During their work, they discovered a hidden room adjoining where Jefferson is believed to have slept. Small and windowless, it is thought to have been built in 1809 and was probably the home of Jefferson’s slave, Sally Hemings.
The Secret Cinema of the Paris Catacombs
Under the city of Paris, 300 km of tunnels intertwine where the bones of more than six million people displaced there between the 17th and 19th centuries lie to relieve the overcrowded Parisian cemeteries.
The existence of the Catacombs is no secret to anyone, but something very strange has also been found there: a cinema. An individual – or a group – had secretly (and illegally) opened an underground movie theater there, attached to a dining room with a bar area. Police discovered the space in 2004, and a group known as the “Mexican Puncturer” claimed responsibility for its creation.
The Secret Chamber of the Medici Chapels
In 1975, while looking for a new way out for visitors, the director of the Medici Chapels Museum in Florence, Italy, came across a hatch concealed under a cupboard. Further investigation revealed sketches and scribbles on the walls in the room thus discovered.
Although unsigned, these drawings recall the very characteristic style of Michelangelo, we learn from Conde Nast Traveler. The hall has been closed for renovation since then, but is expected to open to the public in 2020.
Room 103 of the Empire State Building
You have to be someone really, really important to get access to the Empire State Building’s 103rd floor observation deck. According to the building’s fact sheet, only “VIPs, celebrities and dignitaries” can enter the top floor.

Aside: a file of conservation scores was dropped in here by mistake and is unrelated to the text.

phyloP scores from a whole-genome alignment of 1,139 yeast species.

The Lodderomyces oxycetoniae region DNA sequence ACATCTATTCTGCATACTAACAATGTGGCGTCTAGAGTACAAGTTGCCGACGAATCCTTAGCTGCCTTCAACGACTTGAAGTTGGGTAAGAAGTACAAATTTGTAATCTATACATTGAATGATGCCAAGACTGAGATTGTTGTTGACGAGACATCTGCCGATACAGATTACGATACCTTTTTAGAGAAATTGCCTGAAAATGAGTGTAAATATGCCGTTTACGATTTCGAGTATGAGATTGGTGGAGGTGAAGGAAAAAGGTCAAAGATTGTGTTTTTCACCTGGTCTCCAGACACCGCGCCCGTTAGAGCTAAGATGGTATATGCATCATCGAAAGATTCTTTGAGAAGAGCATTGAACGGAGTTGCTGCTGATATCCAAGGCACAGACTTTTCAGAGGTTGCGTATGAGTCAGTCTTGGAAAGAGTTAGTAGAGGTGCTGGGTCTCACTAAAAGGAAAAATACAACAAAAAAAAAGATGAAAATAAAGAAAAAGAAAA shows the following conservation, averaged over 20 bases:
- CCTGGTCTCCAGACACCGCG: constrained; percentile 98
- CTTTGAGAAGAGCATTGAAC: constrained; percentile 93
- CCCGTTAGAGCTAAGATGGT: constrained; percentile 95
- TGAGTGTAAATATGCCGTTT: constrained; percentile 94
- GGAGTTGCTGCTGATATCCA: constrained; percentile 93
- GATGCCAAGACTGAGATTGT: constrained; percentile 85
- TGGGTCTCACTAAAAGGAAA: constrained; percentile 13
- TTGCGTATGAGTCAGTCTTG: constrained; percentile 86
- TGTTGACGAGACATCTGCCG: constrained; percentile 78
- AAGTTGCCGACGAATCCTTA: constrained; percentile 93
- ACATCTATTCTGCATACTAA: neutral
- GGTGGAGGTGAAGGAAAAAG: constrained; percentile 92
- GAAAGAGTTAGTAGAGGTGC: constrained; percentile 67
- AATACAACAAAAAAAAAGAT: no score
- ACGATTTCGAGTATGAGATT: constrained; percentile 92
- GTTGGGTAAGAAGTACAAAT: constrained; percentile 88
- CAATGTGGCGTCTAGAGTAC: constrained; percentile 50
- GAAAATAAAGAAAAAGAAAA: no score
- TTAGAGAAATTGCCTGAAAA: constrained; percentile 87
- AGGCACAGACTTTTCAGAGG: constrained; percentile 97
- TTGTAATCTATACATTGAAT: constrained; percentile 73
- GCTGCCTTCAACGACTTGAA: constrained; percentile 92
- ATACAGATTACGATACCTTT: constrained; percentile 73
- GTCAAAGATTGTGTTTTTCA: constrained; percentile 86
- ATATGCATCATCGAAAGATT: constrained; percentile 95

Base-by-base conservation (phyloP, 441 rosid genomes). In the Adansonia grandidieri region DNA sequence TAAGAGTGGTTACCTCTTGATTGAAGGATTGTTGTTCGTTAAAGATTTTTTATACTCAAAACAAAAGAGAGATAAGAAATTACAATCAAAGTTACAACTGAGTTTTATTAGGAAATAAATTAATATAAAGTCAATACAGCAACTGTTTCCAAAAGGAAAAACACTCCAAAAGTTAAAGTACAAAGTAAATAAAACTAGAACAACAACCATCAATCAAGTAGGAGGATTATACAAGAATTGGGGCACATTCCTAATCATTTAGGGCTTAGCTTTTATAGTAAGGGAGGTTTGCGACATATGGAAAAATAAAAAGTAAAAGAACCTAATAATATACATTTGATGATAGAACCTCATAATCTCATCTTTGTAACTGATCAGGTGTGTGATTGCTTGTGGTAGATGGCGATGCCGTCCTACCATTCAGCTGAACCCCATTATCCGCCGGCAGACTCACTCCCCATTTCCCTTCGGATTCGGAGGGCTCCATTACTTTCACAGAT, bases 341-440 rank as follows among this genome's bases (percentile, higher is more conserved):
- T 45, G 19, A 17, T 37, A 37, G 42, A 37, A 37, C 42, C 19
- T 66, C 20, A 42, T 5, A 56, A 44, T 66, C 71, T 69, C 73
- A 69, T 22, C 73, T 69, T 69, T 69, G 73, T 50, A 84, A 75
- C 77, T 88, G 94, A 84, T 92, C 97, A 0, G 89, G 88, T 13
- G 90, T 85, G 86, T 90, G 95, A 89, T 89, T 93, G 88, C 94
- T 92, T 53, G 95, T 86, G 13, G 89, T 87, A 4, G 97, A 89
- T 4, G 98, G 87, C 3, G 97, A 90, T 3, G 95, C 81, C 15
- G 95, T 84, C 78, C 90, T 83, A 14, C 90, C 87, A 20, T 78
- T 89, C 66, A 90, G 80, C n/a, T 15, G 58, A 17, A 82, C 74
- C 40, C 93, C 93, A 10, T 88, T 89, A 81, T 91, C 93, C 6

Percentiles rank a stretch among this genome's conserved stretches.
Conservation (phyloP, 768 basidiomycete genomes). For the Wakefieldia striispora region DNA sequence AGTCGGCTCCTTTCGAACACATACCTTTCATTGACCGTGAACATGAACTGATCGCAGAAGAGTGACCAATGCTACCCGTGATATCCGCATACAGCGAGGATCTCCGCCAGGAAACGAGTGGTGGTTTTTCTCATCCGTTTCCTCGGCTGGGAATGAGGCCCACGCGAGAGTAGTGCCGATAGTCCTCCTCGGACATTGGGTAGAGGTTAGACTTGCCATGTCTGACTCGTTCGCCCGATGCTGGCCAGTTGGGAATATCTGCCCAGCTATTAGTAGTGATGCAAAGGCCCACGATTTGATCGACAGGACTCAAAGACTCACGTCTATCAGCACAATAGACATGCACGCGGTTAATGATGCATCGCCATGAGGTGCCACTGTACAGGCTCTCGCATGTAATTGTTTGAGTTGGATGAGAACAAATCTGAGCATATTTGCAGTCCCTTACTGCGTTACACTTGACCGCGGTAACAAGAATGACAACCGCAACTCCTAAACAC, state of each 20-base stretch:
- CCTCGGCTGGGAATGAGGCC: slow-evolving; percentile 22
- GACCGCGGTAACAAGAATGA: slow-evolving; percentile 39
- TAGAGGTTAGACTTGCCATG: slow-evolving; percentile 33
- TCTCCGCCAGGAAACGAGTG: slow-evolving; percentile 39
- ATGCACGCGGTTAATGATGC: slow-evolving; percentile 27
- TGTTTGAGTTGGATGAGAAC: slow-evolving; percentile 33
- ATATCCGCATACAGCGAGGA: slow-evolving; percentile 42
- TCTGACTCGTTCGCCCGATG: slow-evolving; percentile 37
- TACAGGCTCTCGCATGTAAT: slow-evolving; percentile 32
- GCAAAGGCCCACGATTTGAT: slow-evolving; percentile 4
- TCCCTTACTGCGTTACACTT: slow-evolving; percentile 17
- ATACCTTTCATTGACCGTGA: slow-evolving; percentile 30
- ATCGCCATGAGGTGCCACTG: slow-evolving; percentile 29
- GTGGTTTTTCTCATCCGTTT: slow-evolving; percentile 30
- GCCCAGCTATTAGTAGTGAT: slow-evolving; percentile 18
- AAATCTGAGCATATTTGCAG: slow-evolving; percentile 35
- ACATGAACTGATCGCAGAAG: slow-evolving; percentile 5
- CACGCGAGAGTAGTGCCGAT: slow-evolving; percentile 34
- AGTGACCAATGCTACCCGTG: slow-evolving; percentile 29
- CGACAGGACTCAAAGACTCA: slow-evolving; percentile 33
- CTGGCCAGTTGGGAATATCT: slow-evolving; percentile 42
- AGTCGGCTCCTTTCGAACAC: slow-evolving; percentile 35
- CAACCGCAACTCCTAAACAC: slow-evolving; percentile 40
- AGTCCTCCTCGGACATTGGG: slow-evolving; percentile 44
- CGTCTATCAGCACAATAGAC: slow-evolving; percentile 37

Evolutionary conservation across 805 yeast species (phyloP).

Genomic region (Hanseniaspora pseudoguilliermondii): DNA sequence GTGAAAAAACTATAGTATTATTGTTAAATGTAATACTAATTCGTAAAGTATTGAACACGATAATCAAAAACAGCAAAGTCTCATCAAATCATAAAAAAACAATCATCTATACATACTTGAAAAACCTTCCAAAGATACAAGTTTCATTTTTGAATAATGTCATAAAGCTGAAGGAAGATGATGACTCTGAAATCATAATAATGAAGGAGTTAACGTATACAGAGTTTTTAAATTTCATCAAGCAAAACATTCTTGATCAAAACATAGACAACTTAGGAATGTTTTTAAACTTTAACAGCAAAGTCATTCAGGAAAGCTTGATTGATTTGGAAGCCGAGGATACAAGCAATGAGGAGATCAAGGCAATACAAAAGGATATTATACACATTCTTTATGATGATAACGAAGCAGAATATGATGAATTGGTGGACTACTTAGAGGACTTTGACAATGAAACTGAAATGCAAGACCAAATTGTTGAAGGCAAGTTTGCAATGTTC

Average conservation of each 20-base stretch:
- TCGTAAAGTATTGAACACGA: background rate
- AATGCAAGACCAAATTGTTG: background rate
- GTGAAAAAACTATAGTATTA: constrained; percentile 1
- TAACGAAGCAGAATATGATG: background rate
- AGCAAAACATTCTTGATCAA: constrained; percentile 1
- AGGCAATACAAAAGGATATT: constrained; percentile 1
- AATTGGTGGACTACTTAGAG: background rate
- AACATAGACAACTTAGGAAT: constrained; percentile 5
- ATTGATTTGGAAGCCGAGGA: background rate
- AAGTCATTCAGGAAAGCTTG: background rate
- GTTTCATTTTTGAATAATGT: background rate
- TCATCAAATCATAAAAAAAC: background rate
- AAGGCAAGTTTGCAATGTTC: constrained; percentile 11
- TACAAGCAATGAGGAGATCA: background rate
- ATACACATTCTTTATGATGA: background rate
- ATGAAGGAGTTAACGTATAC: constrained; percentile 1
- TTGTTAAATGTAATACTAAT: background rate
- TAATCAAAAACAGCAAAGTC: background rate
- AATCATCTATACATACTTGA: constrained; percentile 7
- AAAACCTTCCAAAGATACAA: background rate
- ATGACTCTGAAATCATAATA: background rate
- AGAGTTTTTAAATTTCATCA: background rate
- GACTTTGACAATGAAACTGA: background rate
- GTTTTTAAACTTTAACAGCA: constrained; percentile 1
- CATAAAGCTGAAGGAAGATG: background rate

Recently, Taylor Swift was allowed to take photos in this almost secret room, in order to promote her “single” Welcome to New York, according to Travel + Leisure .
The secret room of the Statue of Liberty
There is a room inside the Statue of Liberty’s torch, but it has hardly ever been opened since July 30, 1916, the day “Black Tom” exploded.
During World War I, German spies blew up the ammunition depots on Black Tom, a small island in New York Harbor, damaging the statue and especially the torch. Only National Park Service employees have entered it since. They access it by a ladder of a dozen meters (40 feet). There are no plans to reopen the torch, due to the terrorist threat.
New York’s Carter Hotel secret bus station
The basement of the Carter Hotel, a rather seedy establishment in New York’s Times Square, hides a bus station that dates back nearly a century. Built in the 1930s, when the Carter was called the Dixie, the Central Union Bus Terminal was partly built underground. “Once lowered underground, the buses tipped onto a 10-meter (35-foot) turntable, then headed to their designated docking station,” says Scouting New York ‘s website. ). It is now a parking lot, but if you venture there you will still be able to find this hub.
The hidden apartment of the Eiffel Tower
Paris is a city that has a lot to hide, in its famous monuments which are nevertheless in plain sight.
The third secret Parisian location on this list is the hidden apartment on the third floor of the Eiffel Tower. It was built by the tower’s architect, Gustave Eiffel, who made it his own private apartment. It is no longer a secret because it is now accessible to visitors. But according to Architectural Digest , Eiffel kept the location a secret during his lifetime.